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Posted: December 01, 2013

CEO of the Year: Tim Miller

Bolstered by IPO, Miller's Rally Software sets sail for expansion

Gigi Sukin

Nobody fetches coffee for the chief executive officer at Rally Software. It's not that kind of place, and Tim Miller is not that kind of guy.

Miller fills his own cup, then chats about his favorite roast with co-workers in the break room at Rally, a Boulder-based business that's booming.

In April, Rally's IPO raised more than $90 million and the company plans for a nearly 90,000 square-foot expansion in the next two years. Its culture has earned it local and national accolades as a “Best Place to Work," including from ColoradoBiz.

Miller has had a banner year and a career to write home about as well, with more than a decade spent changing the way businesses build software and products.

The 2013 ColoradoBiz CEO of the Year, considered a “servant leader” among his internal team, embraces collaboration and trust and encourages members of his team to chase their dreams – just as he chased his.

Miller followed his brother to the University of Colorado-Boulder in 1981, pursuing a passion for mountain powder unavailable in his hometown of Cincinnati. He reveled in the university's non-academic offerings, such as his fraternity.

“I probably loved Phi Kappa Psi a little too much,” he said with a chuckle. Indeed, after failing out of school and attending night school in an attempt to bring up his GPA, he left Colorado to pursue real estate in Arizona. He later enrolled at Arizona State University to acquire an MBA. 

“I had a baby girl and realized that I had to grow up pretty quick," he says. "Plus, I really loved finance.”

Miller returned to CU in 1990 to further his studies, starting out in a Ph.D. program in finance before changing course and earning a second master’s in Management Science and Information Systems.

“I had always loved computers and wanted to learn how to program them and use them in business,” Miller says.

In 1990, while studying the latest waves in technology development, he met future business partner Ryan Martens. The pair completed research on what is presently referred to as Agile software development, a term that crops up with virtually every reference to Rally.

The Manifesto for Agile Software Development, published in 2001 by a gaggle of techies, not including Miller, is as follows:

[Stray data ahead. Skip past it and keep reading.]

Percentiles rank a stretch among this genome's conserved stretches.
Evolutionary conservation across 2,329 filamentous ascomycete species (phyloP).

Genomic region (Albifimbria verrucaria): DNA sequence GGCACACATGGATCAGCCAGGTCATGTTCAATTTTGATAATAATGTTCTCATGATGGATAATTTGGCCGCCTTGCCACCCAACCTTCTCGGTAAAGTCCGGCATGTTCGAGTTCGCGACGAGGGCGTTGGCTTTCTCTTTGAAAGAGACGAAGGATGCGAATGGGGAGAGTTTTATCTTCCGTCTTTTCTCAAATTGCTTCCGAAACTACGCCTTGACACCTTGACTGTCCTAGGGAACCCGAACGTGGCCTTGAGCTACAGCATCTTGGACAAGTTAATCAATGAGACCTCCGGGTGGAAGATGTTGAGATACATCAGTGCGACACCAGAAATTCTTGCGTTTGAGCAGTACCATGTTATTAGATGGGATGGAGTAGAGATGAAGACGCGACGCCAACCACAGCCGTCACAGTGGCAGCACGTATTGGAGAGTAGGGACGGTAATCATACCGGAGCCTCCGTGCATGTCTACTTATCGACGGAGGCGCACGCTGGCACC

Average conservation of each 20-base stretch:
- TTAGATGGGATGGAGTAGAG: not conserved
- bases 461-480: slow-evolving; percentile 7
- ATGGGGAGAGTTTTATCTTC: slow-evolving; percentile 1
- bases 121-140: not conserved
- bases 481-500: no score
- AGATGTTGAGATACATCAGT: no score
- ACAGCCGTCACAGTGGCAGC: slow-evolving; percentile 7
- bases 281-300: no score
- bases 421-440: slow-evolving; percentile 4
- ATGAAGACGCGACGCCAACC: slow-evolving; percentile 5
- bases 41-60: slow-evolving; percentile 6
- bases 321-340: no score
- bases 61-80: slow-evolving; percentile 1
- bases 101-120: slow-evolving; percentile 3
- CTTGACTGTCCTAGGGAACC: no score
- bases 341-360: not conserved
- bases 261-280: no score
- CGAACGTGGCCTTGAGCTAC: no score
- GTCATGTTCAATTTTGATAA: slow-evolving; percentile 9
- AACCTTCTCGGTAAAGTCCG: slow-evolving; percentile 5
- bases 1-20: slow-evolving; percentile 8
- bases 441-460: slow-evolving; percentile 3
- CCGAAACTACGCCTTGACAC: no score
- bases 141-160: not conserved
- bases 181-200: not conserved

“Individuals and interactions over processes and tools; Working software over comprehensive documentation; Customer collaboration over contract negotiation; Responding to change over following a plan.”

“This became the basis for what our company is built on,” Miller said.

In a 2012 Fast Company magazine article, the self-proclaimed introvert recommended: “Evolve or die … Agile is so much more than a marketing buzzword or something developers do with their headphones on in their cubicles. It’s a way of working that represents the future of innovation. The ability to make a decision, trace it down to the execution level and deliver relentlessly in short, iterative bursts will make things happen faster.”

But back in the early 1990s, Miller confronted many naysayers.

 “I had some 500 conversations with business people who said the Internet would never be anything, that it was purely academic. But I was patient.”

Sure, when the 51-year-old CEO was just starting out, the Internet had a “What’s New” page that listed the two or three latest tweaks or additions to the Web, and not much else. But, “It was a wonderful time to cut our teeth,” Miller says.

In 1995, he presented a business plan to his employers at a small Colorado-based consulting firm where he and Martens worked for more than three years. He offered them a 50 percent stake in his company concept in exchange for a full year’s salary. They turned him down.

So the next day, Miller quit.

“I was terrified,” he recalls. “I think every entrepreneur is terrified.”

Miller and Martens went on to build their first startup, Avitek, which grew to a 40-person, $10 million custom software development firm acquired by BEA Systems in 1999. After the BEA buyout, which he called “unsatisfying with no sense of legacy,” Miller remained with his company until 2001 before taking a breather.

He, his wife and two daughters set sail across the Caribbean and Mediterranean seas for the next year and a half. While on the open water, he received a business plan from Martens for F4 Technologies, which later became Rally.

“I told him it was a stupid idea,” Miller says. “That was the last time that Ryan got really mad at me. We’ve only had two or three fights in the 25 years we’ve known each other.”

When Miller returned to dry land in 2003, he became year-old Rally's CEO.

In its 11 years, Rally has served more than 192,000 users, including 36 Fortune 100 companies. It has become an award-winning software vendor, with a platform and products aimed at assisting companies to drive corporate strategies, govern development lifecycles and extend collaboration company-wide.

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Gigi Sukin is an Associate Editor at ColoradoBiz. She can be reached at

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